Eastern European Cyber-gang manages a new Dyre Wolf campaign

Pierluigi Paganini April 03, 2015

Security experts from IBM discovered a very sophisticated malware campaign based on the Dyre Trojan to hack Corporate Bank Accounts.

IBM has uncovered an important cyber criminal operation dubbed The Dyre Wolf due to the name of the popular Dyre malware used crooks. The Dyre malware was discovered in the wild by several security firms, in October the US-CERT published a security advisory on the malware just after the experts at IBM’s Trusteer security team uncovered a spike in the number of infections of Dyre.

In January 2015 the experts at TrendMicro detected a new strain of the DYRE /Dyreza banking malware with new propagation and evasion techniques.

dyre infections IBM

The last operations based on Dyre discovered by experts at IBM was similar to the previous ones, also in this case, the attackers used spear phishing emails as vectors of the infections, bad actors sent to victims a .zip archive with a bogus invoice, the archive containsa EXE or SCR file having an embedded PDF icon to trick the victims.

However, according the experts the level of sophistication and deception that Dyre is implementing in the last wave of attacks is unprecedented.”

Once opened, the victim is infected with the Upatre malware, a malicious code used as downloader for the Dyre agent.

“Once Dyre is loaded, Upatre removes itself as everything going forward is the result of the extensive functionality of Dyre itself,” states the report published by IBM.

Dyre implements an effective data stealer, it is able to hook into victims’ browsers to intercept the user’s credentials when he access to online banking services and also to inject code to alter user perception of the services and by-pass 2FA authentication mechanisms.

“The password-stealing function of Dyre is the focus of this campaign, and ultimately what’s used to directly transfer the money from the victim’s account. Dyre’s set up, much like Upatre’s, requires a number of steps to remain stealthy which helps it to spread itself to additional victims.” continues the report. “Dyre uses its elusive technical means to serve the victim with fake messages on screen to lure them into providing personally identifying information (PII) and two-factor authentication (2FA) codes (mostly token generated one-time passwords). “

The new Dyre Campaign presents also very interesting characteristics, once the victim is infected when he will try to its banking service is displayed a message that invite him to contact a customer service due to problem to the bank website. The operators at the bogus call center are trained to trick victims into reveal personal information and sensitive data, including banking credentials.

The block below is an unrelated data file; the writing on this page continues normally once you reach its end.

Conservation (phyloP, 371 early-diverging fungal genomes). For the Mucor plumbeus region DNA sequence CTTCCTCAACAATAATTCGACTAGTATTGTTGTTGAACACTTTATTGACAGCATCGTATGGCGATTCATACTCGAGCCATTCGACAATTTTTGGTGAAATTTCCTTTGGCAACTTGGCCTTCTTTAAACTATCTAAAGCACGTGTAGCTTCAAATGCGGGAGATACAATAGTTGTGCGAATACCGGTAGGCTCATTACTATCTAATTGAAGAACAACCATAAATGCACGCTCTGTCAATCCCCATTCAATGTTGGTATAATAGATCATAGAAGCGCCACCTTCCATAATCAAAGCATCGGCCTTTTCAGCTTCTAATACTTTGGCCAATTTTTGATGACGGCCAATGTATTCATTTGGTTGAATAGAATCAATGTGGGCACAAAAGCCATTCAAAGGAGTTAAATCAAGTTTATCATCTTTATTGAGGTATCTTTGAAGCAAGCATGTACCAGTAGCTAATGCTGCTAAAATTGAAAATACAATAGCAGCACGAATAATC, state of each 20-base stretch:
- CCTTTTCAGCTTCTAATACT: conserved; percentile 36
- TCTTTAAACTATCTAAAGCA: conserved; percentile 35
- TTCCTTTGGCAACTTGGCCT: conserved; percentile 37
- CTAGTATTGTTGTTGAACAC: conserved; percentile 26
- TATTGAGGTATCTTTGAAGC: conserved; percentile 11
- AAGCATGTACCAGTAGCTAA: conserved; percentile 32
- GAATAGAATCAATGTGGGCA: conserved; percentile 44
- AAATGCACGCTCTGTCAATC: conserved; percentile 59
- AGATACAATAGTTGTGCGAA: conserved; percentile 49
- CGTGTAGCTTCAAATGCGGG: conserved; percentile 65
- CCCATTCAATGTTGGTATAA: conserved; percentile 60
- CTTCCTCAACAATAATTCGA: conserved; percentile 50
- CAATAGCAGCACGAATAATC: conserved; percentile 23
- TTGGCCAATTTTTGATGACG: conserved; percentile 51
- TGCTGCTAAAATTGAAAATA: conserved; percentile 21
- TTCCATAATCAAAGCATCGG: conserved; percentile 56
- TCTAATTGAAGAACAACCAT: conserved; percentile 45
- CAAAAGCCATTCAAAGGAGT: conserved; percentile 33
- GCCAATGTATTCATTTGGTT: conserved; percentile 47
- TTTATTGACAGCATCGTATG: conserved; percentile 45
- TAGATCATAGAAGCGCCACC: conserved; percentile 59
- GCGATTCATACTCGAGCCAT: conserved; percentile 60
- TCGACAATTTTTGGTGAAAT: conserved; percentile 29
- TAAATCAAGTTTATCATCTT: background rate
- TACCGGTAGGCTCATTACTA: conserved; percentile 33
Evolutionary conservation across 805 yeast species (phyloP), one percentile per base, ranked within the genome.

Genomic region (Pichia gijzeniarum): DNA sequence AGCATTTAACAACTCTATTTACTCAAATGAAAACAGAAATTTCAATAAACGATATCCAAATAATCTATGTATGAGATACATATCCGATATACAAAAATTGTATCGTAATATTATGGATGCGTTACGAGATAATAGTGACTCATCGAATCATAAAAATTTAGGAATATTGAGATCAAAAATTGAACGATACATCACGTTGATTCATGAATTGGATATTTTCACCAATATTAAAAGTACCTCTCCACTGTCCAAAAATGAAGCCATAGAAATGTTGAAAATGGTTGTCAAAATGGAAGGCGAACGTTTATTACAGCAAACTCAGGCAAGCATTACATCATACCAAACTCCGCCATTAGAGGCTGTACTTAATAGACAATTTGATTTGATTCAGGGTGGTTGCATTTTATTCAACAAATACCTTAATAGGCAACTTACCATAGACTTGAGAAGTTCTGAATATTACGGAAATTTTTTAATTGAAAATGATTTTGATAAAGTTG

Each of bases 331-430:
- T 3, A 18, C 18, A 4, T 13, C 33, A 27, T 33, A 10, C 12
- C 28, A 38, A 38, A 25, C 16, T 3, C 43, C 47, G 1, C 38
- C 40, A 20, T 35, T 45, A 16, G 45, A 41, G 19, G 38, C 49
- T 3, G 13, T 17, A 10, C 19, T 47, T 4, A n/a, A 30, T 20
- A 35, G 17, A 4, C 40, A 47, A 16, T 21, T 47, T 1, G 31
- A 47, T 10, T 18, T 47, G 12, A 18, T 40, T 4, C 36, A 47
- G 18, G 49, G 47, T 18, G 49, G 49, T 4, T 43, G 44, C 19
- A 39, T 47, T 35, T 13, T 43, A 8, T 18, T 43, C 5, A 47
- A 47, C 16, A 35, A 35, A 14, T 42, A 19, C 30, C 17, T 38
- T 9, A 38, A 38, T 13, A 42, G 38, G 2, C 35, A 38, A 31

“Once the infected victim tries to log in to one of the hundreds of bank websites for which Dyre is programmed to monitor, a new screen will appear instead of the corporate banking site,” wrote John Kuhn, senior threat researcher at IBM. “The page will explain the site is experiencing issues and that the victim should call the number provided to get help logging in.” “One of the many interesting things with this campaign is that the attackers are bold enough to use the same phone number for each website and know when victims will call and which bank to answer as,” Kuhn blogged.

Once obtained the banking credentials, the attacker access into the victim’s account and transfers large sums of money to offshore accounts controlled by the criminals. The experts estimated that crooks have already stolen a an amount of money between $500,000 and $1 million USD.

The attackers appear true professionals, they also hit the victims with DDoS attack as a diversionary tactic.

“The DDoS itself appears to be volumetric in nature,” according to IBM’s report. “Using reflection attacks with NTP and DNS, the Dyre Wolf operators are able to overwhelm any resource downstream. While they may have the potential to attack any external point in a business’s network, the incidents we are tracking appear to focus on the company’s website.” states the analysis from IBM.

In its current form, the malware appears to be owned and operated by a closed cyber-gang based in Eastern Europe, though the malware code itself could be operated by several connected teams attacking different geographies, IBM reported.

The investigators speculate that the new Dyre Operation is operated by a cyber gang in Eastern Europe, the experts from IBM were impressed by the level of dedication and persistence of the threat actors.

“The Dyre Wolf campaign is well funded, sophisticated and methodical in the theft off large sums of money.” said the security engineer Adrian Ludwig.

Pierluigi Paganini

(Security Affairs –  Dyre, malware)

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